Whether free or not, are 44 songs by The Smashing Pumpkins much too much?

by Pat Prince

In the American spirit of super-sizing everything, Billy Corgan (aka The Smashing Pumpkins) is releasing an in-progress 44-song monster collectively called “Teargarden By Kaleidyscope.”

Maybe it’s a move to outdo KFC’s Double Down.

In December, The Smashing Pumpkins began releasing “Teargarden By Kaleidyscope,” via the internet, one song at a time for free (go to www.smashingpumpkins.com for the latest song “Astral Planes”). According to the band, 4-song physical EPs will be made available as the songs are released. First on the list is “Teargarden By Kaleidyscope Volume 1: Songs For a Sailor.” It has an official release of May 25. This limited edition collectors EP will be packaged in a beautiful collector’s silk-screened wooden box. Each box will contain a 4-song CD, a vinyl 7″ and a hand-carved obelisk.

Yes, an obelisk.

The volume one EP (do I have to say the name again?) is the first in an eventual 11 EP’s to be sold in record stores. And fans can pre-order numero uno EP (exclusively in independent record stores) tomorrow on Record Store Day. Upon pre-order each buyer will receive a collector’s edition Smashing Pumpkins black light poster, while supplies last.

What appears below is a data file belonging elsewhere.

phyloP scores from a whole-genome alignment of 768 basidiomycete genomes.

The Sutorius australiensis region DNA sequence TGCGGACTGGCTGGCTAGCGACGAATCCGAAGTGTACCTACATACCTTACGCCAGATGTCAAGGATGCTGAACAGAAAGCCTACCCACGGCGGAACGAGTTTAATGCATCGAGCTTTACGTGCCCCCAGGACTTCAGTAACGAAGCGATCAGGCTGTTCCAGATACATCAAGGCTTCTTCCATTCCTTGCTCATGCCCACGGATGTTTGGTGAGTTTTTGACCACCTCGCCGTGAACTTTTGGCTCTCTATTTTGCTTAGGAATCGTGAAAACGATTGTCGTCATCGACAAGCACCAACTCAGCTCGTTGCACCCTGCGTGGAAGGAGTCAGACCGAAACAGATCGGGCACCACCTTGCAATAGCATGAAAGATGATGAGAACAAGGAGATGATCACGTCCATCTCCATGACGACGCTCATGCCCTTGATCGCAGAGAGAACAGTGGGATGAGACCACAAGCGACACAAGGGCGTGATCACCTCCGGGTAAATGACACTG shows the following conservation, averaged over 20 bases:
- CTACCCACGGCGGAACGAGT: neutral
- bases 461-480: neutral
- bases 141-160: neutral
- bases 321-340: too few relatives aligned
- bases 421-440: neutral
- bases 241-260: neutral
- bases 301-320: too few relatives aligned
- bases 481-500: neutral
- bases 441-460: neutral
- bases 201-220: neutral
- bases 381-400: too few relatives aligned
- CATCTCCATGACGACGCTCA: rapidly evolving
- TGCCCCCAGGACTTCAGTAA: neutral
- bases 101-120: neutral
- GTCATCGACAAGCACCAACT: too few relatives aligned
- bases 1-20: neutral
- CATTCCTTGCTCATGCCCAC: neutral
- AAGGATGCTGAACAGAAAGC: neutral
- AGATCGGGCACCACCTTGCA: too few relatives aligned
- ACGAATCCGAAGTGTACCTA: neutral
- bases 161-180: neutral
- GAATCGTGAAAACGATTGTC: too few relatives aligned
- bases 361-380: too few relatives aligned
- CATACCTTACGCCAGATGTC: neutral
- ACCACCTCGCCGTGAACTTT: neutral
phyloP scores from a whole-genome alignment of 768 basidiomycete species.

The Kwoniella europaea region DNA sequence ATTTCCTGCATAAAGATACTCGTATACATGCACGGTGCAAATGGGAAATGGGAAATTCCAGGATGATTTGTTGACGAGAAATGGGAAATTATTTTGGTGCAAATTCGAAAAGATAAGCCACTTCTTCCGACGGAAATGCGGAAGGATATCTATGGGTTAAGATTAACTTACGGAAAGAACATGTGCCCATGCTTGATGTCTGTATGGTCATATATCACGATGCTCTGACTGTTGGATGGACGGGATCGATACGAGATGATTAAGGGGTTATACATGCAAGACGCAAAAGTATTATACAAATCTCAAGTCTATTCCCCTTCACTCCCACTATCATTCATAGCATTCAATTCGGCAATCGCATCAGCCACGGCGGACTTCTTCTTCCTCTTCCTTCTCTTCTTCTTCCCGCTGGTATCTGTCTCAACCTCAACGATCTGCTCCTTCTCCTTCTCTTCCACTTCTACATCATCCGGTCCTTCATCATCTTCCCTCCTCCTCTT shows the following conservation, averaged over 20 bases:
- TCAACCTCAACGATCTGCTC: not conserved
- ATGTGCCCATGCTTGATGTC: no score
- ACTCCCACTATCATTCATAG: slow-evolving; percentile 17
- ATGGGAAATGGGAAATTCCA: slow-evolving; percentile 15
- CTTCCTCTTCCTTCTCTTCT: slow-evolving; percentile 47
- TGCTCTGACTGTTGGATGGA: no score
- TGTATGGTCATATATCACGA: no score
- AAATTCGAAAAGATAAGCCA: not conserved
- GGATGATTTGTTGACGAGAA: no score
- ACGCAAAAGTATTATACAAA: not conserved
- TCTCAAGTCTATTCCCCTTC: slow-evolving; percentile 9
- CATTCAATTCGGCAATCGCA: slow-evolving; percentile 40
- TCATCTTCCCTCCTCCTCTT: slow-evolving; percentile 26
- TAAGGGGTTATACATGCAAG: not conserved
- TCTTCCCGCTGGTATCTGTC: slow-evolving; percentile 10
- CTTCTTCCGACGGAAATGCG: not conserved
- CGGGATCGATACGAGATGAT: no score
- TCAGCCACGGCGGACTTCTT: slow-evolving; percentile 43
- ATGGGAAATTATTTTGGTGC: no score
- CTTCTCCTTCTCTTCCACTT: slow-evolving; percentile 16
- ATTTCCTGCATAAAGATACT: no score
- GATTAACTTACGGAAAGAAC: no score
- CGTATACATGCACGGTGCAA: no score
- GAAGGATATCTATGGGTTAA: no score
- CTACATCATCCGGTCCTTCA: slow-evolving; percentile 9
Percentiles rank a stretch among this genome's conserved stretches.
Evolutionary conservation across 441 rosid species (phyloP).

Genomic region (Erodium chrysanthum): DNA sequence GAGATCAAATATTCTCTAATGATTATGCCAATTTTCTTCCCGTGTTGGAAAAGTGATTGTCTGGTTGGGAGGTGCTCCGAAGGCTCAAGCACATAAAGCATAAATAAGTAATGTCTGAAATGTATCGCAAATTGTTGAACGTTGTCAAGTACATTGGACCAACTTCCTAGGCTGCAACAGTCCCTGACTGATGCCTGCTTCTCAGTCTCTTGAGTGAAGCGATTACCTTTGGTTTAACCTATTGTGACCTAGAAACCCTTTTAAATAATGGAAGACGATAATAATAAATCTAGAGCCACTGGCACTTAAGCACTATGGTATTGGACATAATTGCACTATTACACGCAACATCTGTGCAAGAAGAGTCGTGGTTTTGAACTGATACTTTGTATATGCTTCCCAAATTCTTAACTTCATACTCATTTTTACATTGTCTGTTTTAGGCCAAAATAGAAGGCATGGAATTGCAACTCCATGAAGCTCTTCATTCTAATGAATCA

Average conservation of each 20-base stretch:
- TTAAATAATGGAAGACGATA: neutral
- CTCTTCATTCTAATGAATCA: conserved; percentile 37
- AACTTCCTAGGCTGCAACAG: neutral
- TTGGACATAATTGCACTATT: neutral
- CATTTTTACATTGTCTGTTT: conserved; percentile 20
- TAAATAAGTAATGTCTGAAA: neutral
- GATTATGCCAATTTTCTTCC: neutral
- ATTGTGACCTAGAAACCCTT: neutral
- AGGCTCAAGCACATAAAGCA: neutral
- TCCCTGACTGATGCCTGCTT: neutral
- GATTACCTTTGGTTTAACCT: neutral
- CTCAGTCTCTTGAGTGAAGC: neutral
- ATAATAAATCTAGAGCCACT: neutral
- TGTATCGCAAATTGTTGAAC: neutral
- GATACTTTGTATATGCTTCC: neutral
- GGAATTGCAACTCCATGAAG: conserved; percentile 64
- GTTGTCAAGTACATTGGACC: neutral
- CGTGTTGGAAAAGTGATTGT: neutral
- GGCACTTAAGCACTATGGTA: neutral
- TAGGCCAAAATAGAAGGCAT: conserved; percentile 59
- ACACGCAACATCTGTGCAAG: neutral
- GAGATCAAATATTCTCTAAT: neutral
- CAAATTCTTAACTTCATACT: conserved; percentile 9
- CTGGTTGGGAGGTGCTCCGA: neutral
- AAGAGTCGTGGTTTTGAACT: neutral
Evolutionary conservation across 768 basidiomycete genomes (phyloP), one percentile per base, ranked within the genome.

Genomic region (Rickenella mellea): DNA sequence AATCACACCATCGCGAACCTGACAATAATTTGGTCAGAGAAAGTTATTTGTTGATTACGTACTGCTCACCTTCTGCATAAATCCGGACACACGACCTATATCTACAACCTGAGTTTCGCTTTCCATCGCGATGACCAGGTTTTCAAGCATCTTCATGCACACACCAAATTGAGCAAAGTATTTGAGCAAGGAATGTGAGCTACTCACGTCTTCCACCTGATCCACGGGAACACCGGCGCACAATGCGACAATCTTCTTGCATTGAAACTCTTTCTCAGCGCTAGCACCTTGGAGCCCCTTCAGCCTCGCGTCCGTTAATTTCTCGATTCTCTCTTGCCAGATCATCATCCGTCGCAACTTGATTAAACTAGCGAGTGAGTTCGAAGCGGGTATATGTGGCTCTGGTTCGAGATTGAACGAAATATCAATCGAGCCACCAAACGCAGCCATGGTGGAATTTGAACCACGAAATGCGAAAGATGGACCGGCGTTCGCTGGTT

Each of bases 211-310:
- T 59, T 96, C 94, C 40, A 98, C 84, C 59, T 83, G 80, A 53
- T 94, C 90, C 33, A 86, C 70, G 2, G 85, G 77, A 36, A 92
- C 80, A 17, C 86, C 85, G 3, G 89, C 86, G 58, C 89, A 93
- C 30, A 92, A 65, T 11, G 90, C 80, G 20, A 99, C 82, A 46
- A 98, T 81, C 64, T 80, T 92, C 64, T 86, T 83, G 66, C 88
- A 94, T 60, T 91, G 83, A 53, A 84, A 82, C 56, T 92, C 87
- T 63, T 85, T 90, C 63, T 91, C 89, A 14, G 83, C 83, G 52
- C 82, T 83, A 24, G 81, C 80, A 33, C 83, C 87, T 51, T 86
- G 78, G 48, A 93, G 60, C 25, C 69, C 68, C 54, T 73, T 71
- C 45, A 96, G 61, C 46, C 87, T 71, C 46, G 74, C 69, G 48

Why the special offer. Billy loves Record Store Day:

“I used to work at an indie record shop so I’ll always have a soft spot for the places where I still go to find the most vital music, whether new or still hidden.”

We didn’t get the chance to ask Billy what the hell the name “Teargarden By Kaleidyscope Volume 1: Song For a Sailor” means, but the songs (so far) sound pretty good. Check out some samples on the Smashing Pumpkins embedded player on the bottom right. Corgan called the work “atmospheric, melodic, heavy, and pretty.”

Good thing the music comes in installments. 44 songs at once would be overwhelming (to say the least). The smart thing is releasing songs a little at a time. It’s a novel idea. And the way Corgan wraps it up with collector EPs is pretty darn cool.

It all makes sense in moderation.

2 thoughts on “Whether free or not, are 44 songs by The Smashing Pumpkins much too much?

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